Today marks the 40th day since the Revolution started and from the looks of it, things aren’t going to cool down anytime soon especially when there’s no government in sight. On one hand, protests on the street haven’t lost their momentum and are evolving by the day; last week’s Civil Parade is a clear proof of that. On the other hand, those in power are split into three groups: those laying low, those relentlessly trying to lay blame on the revolution and those trying to ride the Revolution wave.
Before getting into what’s good, what’s bad and what’s ugly, let me clarify these key points:
– The October Revolution is unprecedented not only for its size and momentum but for its message of cross-sectarian unity.
– The economic crisis is what triggered the October Revolution, not the other way around.
– No one’s expecting to wipe out all the political parties overnight. The process might be long and painful but it’s needed.
– The October Revolution was never for the poor and deprived. If there’s anything that made it successful so far, it is because the government’s decisions drew in diverse crowds from all sects and classes. All honest & hard-working Lebanese are fed up with the situation and getting impacted by the corrupt ruling class.
– The cross-sectarian unitarian message is unprecedented and one that we must preserve at all cost.
– The amount of solidarity, creativity, resilience, passion that we’re seeing among protesters is heart-warming.
– All parties are feeling the pressure. They’re hesitant to hold press conferences, political rallies or even publish tweets.
– The role the Lebanese Army is playing has shown it’s one of the very few institutions we can still rely on. Only one or two major incidents took place in almost 40 days of protests now.
– The role expats have played in showing solidarity and supporting the revolution has been crucial. You make us all proud and your role in the coming weeks and months will be as important as before.
– The war against corruption has begun, even if not from the authorities’ side. Exposing corruption cases on TVs, filing lawsuits against politicians and billionaires, pressuring politicians to issue statements to deny every accusation (or at least try to), lifting bank secrecy, crossing the long-established red lines are all steps in the right direction.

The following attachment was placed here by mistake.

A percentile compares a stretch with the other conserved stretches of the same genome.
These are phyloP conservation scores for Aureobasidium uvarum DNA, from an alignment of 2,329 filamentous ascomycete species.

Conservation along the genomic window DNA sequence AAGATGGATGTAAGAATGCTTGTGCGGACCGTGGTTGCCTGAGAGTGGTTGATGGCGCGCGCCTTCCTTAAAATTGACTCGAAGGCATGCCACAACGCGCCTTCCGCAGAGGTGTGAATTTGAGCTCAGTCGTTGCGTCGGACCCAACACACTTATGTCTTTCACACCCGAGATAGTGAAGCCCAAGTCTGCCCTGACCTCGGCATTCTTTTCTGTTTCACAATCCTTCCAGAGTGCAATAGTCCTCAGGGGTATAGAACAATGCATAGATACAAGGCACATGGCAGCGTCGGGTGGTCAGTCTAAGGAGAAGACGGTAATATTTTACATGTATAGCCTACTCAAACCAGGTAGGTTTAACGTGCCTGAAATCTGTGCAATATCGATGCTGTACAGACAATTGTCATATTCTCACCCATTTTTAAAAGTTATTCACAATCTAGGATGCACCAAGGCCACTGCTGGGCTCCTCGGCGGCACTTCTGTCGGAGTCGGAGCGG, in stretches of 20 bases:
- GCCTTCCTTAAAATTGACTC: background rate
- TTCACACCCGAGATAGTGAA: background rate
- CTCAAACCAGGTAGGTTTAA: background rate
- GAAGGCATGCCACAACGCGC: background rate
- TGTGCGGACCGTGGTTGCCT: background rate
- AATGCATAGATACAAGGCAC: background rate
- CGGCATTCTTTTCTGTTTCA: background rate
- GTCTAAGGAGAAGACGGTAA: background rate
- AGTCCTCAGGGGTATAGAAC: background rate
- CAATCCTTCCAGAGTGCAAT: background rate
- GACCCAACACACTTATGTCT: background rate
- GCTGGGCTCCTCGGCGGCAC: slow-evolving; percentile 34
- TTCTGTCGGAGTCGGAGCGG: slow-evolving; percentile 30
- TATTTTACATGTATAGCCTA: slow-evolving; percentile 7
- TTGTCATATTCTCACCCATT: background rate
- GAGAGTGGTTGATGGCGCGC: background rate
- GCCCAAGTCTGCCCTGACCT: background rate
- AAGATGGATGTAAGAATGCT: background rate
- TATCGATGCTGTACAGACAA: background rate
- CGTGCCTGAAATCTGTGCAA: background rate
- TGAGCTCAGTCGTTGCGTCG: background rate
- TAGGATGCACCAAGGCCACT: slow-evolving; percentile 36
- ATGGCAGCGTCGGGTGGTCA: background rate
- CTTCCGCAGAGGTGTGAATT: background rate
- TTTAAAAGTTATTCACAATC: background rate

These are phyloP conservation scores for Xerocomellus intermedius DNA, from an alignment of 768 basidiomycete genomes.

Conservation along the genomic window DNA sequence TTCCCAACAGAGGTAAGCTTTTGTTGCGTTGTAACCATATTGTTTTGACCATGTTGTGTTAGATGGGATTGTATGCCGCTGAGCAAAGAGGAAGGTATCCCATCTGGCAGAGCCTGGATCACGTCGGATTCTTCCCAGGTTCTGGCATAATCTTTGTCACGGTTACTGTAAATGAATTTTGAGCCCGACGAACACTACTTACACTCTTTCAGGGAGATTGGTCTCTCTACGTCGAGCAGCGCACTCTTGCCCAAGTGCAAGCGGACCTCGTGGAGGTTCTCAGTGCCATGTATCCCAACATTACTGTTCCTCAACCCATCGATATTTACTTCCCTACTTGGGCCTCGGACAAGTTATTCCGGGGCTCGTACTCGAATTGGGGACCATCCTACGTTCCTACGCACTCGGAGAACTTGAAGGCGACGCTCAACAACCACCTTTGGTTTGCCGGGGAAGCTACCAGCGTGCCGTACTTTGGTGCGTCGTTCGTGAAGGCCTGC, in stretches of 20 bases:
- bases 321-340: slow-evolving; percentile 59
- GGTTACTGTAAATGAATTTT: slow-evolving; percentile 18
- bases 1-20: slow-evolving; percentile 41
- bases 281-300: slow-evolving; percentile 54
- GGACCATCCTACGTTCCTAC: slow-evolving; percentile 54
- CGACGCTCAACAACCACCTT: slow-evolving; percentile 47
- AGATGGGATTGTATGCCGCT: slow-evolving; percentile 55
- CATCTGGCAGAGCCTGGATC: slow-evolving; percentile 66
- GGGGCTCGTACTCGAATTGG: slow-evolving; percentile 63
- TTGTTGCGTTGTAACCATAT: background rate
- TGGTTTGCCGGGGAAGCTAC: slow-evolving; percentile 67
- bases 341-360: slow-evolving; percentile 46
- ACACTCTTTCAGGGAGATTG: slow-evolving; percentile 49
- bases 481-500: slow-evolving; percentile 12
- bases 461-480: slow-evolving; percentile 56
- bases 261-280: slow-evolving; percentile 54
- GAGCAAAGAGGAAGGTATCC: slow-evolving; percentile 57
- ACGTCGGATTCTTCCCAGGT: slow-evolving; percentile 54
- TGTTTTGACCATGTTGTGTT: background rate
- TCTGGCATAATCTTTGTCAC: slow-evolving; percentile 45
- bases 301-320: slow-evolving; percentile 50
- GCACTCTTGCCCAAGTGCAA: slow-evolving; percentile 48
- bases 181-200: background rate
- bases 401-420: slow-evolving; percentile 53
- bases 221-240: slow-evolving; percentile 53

– Parliament Paralysis by protests: Those who are betting on MPs doing the right thing are not getting yet the real issue is a lack of trust, and until we have a new government we could trust, there’s no reason for parliament members to pass laws, even suspicious ones. And no, you can’t let them vote and then protest against them, that’s not how things work.
– Protests in political “strongholds” are sending a clear message to all parties and leaders.
– Breaking the “fear” factor has helped people express themselves more and speak louder against ALL parties.
– A lot of politically affiliated Lebanese are starting to realize the need for inner reforms before anything else and this can be felt across social media platforms and TVs.
– The economic crisis is worsening and time is against us. Businesses shutting down or declaring bankruptcies, salary cuts, cutting jobs etc. The crisis had begun way before the Revolution and those in power only made it worse in the past months.
– Businesses are running out of goods and this is starting to show in supermarkets, pharmacies and other shops.
– Parties trying to infiltrate protests, either to ride the wave or start fights, is causing further tensions on the street.
– The lack of dollars is causing an inflation in prices.